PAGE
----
September 09, 2002
Employers, Job Seekers Polled on Thank-You Notes
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Job interviews are a vital part of the job search process, and according to a new poll conducted on the job site Monster.com, a majority of employers and job seekers still view sending a thank-you note after an interview as an important element of proper job searching etiquette.
But employers and job seekers disagree on which is the better means of sending that note.
Job seekers on both Monster and MonsterTRAK, an affilated career resource for college students and alumni, still prefer the traditional thank-you letter route.
Employers who use Monster would rather receive thank-you notes via email.
The question of whether or not to send a thank-you note after a job interview has been an age-old debate for decades. With the advent of email in the workplace in the 1990s, however, another option has been added for job seekers.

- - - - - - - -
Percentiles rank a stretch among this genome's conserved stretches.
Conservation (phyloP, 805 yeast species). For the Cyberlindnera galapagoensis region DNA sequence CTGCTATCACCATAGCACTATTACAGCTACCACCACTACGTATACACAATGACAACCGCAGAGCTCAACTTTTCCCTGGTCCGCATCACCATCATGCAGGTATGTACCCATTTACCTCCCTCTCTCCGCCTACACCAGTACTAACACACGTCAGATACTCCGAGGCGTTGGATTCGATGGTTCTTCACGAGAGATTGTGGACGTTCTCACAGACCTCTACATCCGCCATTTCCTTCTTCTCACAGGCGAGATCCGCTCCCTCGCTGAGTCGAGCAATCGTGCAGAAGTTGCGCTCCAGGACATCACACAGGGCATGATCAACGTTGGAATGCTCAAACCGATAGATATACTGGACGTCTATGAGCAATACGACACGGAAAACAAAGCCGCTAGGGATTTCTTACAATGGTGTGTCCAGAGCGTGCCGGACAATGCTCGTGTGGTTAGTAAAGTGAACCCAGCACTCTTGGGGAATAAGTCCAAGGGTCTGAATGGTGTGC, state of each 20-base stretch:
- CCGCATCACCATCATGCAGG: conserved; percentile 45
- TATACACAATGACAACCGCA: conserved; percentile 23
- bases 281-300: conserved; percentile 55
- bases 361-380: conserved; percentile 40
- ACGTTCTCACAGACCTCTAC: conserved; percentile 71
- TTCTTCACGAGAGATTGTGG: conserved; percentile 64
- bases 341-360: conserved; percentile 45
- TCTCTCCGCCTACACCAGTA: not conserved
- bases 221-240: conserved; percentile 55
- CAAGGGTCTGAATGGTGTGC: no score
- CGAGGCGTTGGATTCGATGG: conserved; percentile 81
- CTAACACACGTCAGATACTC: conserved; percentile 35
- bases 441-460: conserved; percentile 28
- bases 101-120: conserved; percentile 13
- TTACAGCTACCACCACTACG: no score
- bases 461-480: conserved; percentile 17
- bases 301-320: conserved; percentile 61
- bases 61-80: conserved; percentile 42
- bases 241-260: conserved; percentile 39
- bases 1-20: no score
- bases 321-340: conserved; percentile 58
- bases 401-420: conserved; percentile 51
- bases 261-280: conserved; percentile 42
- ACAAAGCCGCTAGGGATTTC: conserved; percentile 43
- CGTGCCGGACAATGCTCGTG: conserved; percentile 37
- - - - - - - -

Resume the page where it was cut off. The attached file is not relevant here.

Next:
According to a recent Monster poll, 60 percent of job seekers send thank-you notes after job interviews. (Forty-one percent indicated that they send a traditional letter, while only 19 percent said that they use email.) On the MonsterTRAK poll, 64 percent of the college and young alumni job seekers send thank-you notes. (Thirty-eight percent mail their thank-you letters the traditional way, while 26 percent email them.)
Conversely, 65 percent of employers who participated in the poll expect a thank-you note of some kind. (Thirty-six percent indicated that they actually prefer thank you notes sent by email, surpassing the 29 percent who would rather receive the traditional letter variety.)
"Regardless of the current economic environment, sending a thank-you note after a job interview can be instrumental in securing employment or that dream job. By sending a thank-you note, job seekers are showing the interviewer common courtesy and respect, and appreciation of his or her time," said Marcel Legrand, senior vice president of product for Monster. "These recent polls demonstrate that a majority of employers expect a thank-you note of some form. Job seekers should use it as an opportunity to reiterate interest in the position and their qualifications."